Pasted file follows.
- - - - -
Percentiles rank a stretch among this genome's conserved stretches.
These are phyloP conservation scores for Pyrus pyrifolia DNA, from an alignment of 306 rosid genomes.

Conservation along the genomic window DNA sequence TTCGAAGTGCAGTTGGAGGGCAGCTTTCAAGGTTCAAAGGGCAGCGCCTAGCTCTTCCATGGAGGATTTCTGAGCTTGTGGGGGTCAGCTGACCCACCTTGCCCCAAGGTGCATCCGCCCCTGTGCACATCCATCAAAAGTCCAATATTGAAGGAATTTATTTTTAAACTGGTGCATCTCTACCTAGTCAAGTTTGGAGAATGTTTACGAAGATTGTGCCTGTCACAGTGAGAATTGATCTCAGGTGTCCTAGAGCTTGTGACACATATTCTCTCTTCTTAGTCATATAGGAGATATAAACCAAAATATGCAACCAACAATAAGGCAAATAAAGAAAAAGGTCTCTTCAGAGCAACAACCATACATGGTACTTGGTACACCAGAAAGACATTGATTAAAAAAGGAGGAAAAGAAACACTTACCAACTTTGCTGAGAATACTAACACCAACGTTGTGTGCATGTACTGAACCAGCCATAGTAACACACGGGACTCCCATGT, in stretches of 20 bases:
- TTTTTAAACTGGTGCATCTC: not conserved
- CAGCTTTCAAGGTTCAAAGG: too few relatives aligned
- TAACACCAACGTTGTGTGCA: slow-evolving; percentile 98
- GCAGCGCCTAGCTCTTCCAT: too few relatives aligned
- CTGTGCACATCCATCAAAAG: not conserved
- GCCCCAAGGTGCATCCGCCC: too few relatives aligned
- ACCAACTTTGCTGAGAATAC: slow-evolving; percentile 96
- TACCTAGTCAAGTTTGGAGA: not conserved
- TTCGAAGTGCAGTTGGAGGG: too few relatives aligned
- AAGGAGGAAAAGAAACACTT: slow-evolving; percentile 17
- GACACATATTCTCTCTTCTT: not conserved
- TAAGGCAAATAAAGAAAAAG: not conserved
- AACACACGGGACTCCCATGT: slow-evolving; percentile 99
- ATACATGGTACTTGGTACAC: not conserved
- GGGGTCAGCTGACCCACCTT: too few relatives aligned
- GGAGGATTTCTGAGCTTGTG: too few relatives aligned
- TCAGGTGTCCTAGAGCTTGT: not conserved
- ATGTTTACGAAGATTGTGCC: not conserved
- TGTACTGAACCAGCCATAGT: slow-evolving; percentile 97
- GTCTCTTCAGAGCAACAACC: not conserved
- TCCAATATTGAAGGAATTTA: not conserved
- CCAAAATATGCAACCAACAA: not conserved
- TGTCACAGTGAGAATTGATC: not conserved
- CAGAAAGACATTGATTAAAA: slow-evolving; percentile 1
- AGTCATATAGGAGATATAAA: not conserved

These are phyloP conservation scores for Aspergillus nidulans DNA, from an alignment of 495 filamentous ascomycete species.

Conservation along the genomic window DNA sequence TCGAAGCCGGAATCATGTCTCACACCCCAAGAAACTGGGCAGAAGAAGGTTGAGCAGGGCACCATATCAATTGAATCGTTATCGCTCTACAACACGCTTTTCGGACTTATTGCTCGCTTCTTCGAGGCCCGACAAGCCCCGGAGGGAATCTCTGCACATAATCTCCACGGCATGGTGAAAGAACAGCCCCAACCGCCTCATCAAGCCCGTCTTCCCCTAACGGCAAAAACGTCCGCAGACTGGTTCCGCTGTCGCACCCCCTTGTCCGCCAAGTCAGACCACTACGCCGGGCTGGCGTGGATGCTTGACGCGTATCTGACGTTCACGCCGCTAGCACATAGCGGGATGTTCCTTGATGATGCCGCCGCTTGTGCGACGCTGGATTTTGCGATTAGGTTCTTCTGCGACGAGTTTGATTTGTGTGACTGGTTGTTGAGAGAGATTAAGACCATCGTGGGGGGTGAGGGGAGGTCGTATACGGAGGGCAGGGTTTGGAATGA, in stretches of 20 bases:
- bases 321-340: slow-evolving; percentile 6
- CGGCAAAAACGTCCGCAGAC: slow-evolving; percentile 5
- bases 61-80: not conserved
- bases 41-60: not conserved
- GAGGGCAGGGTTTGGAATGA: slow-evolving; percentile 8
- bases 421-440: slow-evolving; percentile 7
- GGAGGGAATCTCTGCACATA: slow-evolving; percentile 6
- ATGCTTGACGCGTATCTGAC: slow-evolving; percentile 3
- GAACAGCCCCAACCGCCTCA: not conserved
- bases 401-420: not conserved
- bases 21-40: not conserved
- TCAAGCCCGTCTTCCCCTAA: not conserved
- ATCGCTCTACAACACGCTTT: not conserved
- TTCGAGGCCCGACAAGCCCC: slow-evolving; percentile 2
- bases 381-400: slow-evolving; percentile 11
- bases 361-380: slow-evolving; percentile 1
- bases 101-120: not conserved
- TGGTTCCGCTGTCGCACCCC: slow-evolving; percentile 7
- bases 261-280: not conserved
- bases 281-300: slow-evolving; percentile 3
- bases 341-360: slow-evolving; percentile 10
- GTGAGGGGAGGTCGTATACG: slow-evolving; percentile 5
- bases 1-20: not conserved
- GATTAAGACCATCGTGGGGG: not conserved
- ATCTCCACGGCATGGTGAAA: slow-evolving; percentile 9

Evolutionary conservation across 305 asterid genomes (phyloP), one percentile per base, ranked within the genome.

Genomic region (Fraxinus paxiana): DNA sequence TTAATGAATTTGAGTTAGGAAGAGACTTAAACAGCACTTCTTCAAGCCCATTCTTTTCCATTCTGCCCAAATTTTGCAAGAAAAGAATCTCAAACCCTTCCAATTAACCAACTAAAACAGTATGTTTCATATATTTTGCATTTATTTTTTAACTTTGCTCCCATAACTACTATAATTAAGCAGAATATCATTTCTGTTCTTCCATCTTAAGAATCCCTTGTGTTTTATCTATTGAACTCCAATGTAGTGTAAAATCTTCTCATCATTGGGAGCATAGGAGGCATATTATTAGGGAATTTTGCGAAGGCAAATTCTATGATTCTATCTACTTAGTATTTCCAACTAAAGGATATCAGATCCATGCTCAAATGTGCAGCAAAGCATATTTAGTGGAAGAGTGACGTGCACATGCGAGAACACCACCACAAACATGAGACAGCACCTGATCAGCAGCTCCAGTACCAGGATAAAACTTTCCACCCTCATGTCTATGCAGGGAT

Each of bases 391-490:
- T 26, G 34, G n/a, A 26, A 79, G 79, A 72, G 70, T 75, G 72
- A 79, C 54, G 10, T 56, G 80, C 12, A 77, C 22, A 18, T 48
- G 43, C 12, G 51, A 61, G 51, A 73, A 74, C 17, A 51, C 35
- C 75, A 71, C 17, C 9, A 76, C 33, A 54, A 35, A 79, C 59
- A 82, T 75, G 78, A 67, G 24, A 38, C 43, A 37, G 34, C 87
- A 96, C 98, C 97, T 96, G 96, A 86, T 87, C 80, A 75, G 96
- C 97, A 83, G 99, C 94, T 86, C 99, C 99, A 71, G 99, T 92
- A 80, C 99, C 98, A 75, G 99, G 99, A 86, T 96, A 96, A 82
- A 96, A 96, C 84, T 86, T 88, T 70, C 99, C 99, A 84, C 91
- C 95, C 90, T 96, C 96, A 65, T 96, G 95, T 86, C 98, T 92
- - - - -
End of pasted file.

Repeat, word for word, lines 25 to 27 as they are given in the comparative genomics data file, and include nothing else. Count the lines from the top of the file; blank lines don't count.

- CCAAAATATGCAACCAACAA: not conserved
- TGTCACAGTGAGAATTGATC: not conserved
- CAGAAAGACATTGATTAAAA: slow-evolving; percentile 1